# Michelson interferometer

1. Apr 16, 2014

### Goodver

Since 2 splitted beams meet at ONE spot later on, we have just one beam which flows to the detector, therefore I expect to see just one light spot, where the BRIGHTNESS is changing depending on at which phase 2 beams meet. Pattern with fringes happens when we have multiple sources, like Young's experiment or difraction grating.

why we have fringes here if there is only one source?

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2. Apr 16, 2014

### Staff: Mentor

Indeed, if you set up the interferometer using a narrow laser beam that produces only a single spot on the screen when the mirrors are aligned properly, we see what you describe: a single spot that changes brightness as you change one of the path lengths by moving one of the mirrors back and forth.

To see the "bullseye" pattern of fringes, you have to diverge the beam by placing a lens in front of the laser.

3. Apr 16, 2014

### Goodver

Thanks jybell! I am still confused thought, since there is not diffraction, how come such a pattern can occur? If you diverge the beam, it becomes just less intense right?

Last edited: Apr 16, 2014
4. Apr 16, 2014

### Staff: Mentor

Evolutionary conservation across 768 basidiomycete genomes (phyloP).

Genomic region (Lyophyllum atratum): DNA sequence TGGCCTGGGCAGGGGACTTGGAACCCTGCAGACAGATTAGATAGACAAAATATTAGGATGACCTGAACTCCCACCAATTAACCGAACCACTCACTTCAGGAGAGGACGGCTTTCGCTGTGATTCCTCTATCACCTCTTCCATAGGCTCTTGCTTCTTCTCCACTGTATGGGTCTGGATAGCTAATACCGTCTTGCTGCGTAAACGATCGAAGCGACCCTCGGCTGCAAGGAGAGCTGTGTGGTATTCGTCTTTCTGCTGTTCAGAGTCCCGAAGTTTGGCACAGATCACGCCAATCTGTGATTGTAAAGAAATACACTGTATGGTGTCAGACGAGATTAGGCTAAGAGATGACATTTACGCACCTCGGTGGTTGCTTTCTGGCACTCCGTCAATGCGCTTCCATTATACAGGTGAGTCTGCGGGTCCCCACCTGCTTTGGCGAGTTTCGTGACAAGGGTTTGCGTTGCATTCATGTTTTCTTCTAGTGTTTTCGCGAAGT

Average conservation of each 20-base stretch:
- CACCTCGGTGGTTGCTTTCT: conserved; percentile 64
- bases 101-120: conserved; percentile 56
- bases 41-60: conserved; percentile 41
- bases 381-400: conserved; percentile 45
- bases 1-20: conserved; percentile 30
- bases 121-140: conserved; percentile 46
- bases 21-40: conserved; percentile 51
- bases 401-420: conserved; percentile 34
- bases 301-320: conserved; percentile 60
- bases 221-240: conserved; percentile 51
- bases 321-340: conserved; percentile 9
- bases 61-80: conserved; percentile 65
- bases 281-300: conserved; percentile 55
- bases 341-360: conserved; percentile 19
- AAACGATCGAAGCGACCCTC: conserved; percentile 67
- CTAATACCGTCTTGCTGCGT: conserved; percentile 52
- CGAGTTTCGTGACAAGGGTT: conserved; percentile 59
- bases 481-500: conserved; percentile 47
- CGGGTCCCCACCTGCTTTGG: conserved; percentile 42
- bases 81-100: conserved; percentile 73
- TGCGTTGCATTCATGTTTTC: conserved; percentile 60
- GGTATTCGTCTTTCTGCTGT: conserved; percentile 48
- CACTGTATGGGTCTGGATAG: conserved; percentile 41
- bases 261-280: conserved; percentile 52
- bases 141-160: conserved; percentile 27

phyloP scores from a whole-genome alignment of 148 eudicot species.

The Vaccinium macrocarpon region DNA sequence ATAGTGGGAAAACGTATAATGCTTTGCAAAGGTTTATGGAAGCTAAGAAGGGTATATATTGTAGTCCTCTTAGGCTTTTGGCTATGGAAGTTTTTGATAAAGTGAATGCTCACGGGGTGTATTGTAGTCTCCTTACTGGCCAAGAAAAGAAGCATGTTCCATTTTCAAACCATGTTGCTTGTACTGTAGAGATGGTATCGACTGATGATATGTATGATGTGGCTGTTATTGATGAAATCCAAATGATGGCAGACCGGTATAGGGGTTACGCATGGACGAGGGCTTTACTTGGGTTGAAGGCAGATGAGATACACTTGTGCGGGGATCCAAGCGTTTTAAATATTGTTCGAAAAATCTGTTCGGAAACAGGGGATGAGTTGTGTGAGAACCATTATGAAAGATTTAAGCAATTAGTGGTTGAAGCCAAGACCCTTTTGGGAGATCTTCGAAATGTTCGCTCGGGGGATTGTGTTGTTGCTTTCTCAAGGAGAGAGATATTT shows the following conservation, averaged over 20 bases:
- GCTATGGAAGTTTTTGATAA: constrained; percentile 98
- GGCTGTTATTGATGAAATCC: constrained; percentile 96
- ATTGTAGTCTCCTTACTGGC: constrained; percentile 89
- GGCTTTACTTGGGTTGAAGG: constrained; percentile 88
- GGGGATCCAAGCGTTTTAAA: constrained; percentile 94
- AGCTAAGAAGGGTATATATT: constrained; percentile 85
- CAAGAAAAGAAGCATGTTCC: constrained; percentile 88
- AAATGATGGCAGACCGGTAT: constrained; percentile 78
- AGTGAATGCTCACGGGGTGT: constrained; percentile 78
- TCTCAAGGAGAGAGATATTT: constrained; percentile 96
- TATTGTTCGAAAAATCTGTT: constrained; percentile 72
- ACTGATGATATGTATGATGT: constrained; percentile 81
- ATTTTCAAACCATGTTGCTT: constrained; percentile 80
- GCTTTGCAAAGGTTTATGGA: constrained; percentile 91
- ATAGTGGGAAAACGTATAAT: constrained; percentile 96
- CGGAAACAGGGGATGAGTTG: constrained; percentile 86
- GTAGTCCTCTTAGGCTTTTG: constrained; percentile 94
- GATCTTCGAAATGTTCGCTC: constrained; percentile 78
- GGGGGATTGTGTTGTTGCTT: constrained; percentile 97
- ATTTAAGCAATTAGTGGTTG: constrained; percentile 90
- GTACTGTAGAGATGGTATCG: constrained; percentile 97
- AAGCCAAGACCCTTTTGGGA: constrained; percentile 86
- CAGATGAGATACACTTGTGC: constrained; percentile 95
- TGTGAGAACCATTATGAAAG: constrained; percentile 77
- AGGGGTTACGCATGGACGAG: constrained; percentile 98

Are you thinking of the circular-aperture diffraction pattern?

http://hyperphysics.phy-astr.gsu.edu/hbase/phyopt/cirapp2.html#c1

The circular pattern in the Michelson interferometer is not from diffraction. As you move away from the center of the pattern, the difference between the path lengths for the light rays arriving via the two mirrors changes, and so does the phase difference. You can see this even with a single laser-spot on the screen, if you tilt both of the mirrors slightly so the spot moves away from the center of the pattern, while keeping the two reflected spots together.

If you expand the beam so you can see the entire pattern, and then move one of the mirrors gradually: the rings either expand gradually, with new rings being "created" at the center; or they contract gradually, with rings "disappearing" at the center. The center of the pattern also changes its position.

Last edited: Apr 16, 2014
5. Apr 16, 2014

### Goodver

is my drawing correct? So we expend the beam, that the pattern widens as we move the screen further, thus from two source images the distance to particular spot differs as we go to the side from the center? (i hope you know what i mean)

does this means, that again if we put 2 mirrors at equal disances, two source images get close and merge => when the distances to the mirrors are equal we see just tne solid spot without rings?

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6. Apr 17, 2014

### Staff: Mentor

Yes, I think you've got it about right. Let the two "virtual sources" be separated by distance d = m0λ (where m0 is an integer), and let the distance to the screen be L. It's a nice exercise to derive the radius r of the m'th ring from the center. (Assume r << L so you can use some simplifying approximations.)

Basically, yes. You have complete constructive interference. The size of the "spot" is limited only by the geometry of your system: the size of the mirrors and maybe other things.

7. Apr 17, 2014

### Goodver

Thank you jtbell!